|20||W20K||Not Available On Amazon|
|22||C5K||Not Available On Amazon|
|24||C500K||Not Available On Amazon|
|25||C1M||Not Available On Amazon|
Most common trimmers & trim pots for building DIY guitar pedals
Not all pedals put every control on the outside of the pedal. There are a few pedals that contain small internal potentiometers for even finer tuning of the circuit. These are operated with a small screwdriver and are generally reserved for transistor biasing. However, there are the odd few pedals that allow you to shape the tone of a pedal further with internal trimmers. Also known as trim pots.
The most common trimmers used in guitar effects pedals are 100K Ohms trimmers. Of the 457 effects pedals that I analysed, I found that this component was used 62 times. As I said, these aren’t in every pedal so they aren’t a common component.
The second most common trim pot value is 10K Ohms. Again, these are usually reserved for biasing transistors to ensure they’re interacting with the wider circuit correctly.
We don’t have too many different varieties of trim pot values in guitar effects pedals, but here are all of the different values that I found:
Where to buy trimmers & trim pots
Just like with standard-sized potentiometers, trim pots are relatively easy to get a hold of and whilst they may come in a few different styles, they will all do the same job. Below is a list of links to Amazon where you can pick up these internal trimmer in large quantities so that you can start building up your stocks. These are especially useful if you’re going to be producing fuzz pedals or analogue delay pedals:
|Trimmer Value||Amazon Links|
Most common enclosure sizes for building DIY guitar pedals
Every guitar effects pedal needs an enclosure as a way to protect the circuits from damage when stomping on them to turn them on and off. The industry as a whole only really uses a handful of different basic enclosure styles making them simple to pick up online. That being said, there is nothing stopping you from finding something a little different and really standing out from the crowd. If you were to choose something outside of the below selections, I would recommend that they are metal (to help with grounding), strong (as they’ll be stomped on) and simple enough to work with (as you’ll need to drill them).
The most common enclosure style for DIY guitar effects pedals is the 125B. This is a little larger than the Hammond 1590B enclosure and it provides a little more room on the inside and is a better candidate for top mount jacks. This is something that has become more and more popular over the years as pedalboard sizes continue to grow. Of the 457 effects pedal schematics that I analysed, I found that 408 (89%) utilise this 125B enclosure. These are much cheaper to buy in bulk so stock up on them if you plan on doing a few different builds.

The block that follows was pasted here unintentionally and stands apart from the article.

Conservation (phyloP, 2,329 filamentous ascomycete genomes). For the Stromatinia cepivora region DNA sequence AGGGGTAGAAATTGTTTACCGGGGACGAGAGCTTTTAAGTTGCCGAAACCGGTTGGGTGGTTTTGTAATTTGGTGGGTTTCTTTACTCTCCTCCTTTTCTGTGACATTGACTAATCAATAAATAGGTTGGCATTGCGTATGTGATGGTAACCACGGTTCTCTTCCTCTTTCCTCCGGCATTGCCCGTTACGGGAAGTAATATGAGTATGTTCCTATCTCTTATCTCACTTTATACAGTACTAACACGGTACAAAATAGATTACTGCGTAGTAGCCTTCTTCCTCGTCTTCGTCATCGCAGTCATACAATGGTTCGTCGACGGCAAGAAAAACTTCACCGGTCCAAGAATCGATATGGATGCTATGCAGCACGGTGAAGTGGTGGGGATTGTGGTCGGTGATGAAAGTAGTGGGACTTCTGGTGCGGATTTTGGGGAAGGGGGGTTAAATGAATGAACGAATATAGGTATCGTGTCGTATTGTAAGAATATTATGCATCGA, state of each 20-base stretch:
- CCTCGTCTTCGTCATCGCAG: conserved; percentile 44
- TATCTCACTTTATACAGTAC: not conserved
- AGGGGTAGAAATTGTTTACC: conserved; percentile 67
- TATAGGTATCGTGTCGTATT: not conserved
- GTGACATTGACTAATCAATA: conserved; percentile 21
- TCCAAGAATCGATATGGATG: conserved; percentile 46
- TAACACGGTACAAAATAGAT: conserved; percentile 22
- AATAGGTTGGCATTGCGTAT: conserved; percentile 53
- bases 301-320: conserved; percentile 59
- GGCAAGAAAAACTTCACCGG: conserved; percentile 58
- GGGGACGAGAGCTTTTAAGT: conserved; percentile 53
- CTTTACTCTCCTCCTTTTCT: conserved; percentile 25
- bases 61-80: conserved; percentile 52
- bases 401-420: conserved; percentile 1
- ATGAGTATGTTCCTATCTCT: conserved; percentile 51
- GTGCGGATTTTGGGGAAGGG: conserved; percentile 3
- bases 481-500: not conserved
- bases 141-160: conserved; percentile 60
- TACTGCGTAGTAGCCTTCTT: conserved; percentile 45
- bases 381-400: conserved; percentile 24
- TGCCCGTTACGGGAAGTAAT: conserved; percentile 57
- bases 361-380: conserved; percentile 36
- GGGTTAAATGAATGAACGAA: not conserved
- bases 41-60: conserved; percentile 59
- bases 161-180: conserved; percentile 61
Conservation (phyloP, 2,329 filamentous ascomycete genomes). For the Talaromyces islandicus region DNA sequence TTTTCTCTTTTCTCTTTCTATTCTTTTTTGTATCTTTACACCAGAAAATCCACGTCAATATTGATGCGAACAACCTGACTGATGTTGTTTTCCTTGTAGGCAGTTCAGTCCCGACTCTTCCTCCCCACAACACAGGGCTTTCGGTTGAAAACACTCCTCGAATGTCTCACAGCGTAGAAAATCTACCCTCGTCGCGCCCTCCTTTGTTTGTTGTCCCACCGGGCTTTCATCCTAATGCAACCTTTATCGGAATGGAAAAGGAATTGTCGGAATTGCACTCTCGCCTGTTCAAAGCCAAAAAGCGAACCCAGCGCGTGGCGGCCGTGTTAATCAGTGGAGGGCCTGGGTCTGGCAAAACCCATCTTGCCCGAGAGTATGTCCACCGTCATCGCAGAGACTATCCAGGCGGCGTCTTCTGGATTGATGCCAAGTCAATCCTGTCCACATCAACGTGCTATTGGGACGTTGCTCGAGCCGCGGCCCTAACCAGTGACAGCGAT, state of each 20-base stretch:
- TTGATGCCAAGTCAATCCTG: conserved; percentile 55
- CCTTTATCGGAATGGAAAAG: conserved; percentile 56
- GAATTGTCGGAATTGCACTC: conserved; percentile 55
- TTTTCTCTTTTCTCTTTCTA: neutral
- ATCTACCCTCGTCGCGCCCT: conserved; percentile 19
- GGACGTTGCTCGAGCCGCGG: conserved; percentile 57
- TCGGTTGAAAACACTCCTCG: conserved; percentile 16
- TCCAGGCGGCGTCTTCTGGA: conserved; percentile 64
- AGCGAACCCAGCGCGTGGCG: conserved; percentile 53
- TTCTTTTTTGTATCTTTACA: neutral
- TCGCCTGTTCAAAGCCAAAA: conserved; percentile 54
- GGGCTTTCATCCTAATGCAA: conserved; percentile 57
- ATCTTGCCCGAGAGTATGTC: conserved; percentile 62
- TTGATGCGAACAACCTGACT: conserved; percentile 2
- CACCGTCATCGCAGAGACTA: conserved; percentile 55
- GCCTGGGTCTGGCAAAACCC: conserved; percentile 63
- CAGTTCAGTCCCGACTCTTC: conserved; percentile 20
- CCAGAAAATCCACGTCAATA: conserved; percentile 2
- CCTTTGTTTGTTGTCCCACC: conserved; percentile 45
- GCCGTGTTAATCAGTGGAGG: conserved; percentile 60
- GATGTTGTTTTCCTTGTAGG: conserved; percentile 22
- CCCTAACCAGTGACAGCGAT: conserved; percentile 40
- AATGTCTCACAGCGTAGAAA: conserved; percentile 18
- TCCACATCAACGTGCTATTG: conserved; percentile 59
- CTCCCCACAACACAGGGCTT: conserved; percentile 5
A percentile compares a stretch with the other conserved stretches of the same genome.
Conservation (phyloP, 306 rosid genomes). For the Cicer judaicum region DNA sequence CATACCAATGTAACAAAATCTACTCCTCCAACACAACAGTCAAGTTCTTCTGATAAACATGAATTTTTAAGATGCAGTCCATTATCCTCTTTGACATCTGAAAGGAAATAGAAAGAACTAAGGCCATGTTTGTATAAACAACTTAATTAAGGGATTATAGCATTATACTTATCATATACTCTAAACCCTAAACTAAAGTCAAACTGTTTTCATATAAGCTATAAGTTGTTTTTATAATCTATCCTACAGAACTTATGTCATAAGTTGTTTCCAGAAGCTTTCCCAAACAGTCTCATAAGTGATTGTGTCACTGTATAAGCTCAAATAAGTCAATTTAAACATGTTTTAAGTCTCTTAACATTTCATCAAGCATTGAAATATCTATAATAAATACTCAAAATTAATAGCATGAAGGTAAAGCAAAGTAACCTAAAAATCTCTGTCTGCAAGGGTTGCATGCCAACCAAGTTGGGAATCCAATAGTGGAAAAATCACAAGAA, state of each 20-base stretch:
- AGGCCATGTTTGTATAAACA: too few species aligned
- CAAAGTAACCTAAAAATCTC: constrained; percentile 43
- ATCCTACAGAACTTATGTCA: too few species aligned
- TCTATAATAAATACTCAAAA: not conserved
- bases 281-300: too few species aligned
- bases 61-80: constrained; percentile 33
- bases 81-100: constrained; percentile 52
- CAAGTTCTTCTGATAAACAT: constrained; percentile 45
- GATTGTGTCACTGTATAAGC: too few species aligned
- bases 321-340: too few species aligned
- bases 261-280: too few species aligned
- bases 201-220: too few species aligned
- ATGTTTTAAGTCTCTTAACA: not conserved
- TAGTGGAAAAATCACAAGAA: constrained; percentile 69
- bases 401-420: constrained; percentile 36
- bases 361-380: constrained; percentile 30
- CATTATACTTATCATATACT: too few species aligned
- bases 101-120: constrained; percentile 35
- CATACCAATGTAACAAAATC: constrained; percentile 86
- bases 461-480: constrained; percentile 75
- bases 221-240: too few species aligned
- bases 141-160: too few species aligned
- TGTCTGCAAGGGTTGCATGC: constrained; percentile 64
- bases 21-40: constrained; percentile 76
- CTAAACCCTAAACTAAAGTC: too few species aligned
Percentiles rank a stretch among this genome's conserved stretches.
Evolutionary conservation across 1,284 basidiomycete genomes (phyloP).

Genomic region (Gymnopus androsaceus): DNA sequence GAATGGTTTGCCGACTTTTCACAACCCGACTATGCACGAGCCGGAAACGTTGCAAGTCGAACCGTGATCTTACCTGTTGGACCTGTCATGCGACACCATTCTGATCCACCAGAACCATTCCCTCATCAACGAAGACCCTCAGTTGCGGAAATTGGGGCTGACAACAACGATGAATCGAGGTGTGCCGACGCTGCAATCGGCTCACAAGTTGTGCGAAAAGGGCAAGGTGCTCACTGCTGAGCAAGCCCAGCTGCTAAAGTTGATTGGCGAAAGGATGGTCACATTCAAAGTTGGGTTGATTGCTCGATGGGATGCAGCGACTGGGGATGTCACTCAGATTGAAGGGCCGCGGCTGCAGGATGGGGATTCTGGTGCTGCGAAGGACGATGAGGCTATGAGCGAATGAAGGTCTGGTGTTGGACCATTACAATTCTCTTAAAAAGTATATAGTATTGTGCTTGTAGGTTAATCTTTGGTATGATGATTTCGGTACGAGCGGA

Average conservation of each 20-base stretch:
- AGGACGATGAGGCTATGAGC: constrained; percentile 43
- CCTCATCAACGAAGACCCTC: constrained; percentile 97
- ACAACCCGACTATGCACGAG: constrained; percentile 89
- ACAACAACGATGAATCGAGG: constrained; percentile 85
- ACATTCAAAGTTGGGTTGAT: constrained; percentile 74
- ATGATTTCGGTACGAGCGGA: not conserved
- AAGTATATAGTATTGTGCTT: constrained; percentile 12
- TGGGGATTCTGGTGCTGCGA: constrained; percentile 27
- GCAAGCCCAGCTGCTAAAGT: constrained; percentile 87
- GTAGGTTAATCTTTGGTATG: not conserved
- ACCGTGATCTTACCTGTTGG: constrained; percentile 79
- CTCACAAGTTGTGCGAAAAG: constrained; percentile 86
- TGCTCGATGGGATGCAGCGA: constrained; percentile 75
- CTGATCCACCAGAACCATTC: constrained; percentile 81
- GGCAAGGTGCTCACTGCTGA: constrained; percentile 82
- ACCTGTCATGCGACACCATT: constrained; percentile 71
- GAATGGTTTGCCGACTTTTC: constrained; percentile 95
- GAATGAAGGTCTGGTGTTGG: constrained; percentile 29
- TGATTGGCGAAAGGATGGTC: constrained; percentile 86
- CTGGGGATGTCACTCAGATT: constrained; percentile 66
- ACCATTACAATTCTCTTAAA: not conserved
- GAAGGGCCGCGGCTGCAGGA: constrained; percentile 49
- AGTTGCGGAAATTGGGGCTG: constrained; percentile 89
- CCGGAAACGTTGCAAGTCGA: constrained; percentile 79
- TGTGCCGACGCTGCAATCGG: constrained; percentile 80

The second most common enclosure style for DIY effects pedals is the Hammond 1590BB enclosure. This is similar to the 125B or the 1590B. However, it is twice the width making it the ideal choice for two-in-one pedals or pedals that require a second footswitch. Of the 457 pedals that I analysed, I found that the 1590BB enclosure was used in 27 builds. Like the 125B enclosure, this is still much cheaper to buy in bulk, but I doubt you’ll be making too many two-in-one pedals so it may take you a little longer to work through your supplies.
As previously mentioned, we don’t have too many different varieties of enclosure in guitar effects pedals, but here are all of the different styles that I found:
Where to buy enclosures?
Most of these enclosures are easy to get a hold of. However, the wah enclosures are quite expensive as they’re so specialised. There are some places online that stock them, however, I’ve never actually purchased one so I can’t attest to their quality. In this instance, you may wish to seek out old broken wah pedals from eBay and repurpose them for your own builds. Below is a list of links to sites where you can pick up these enclosures in large quantities so that you can start building up your stocks.
|Enclosure Style||Amazon Links|
|4||Wah||Not Available on Amazon|
There you have it, if you’re looking to get started with building DIY guitar effects pedals and take it seriously, these are the components that are all worth stocking up on. If you would prefer to shop around and purchase your parts from independent retailers take a look at my guide on where to buy DIY effects pedal components for the best prices.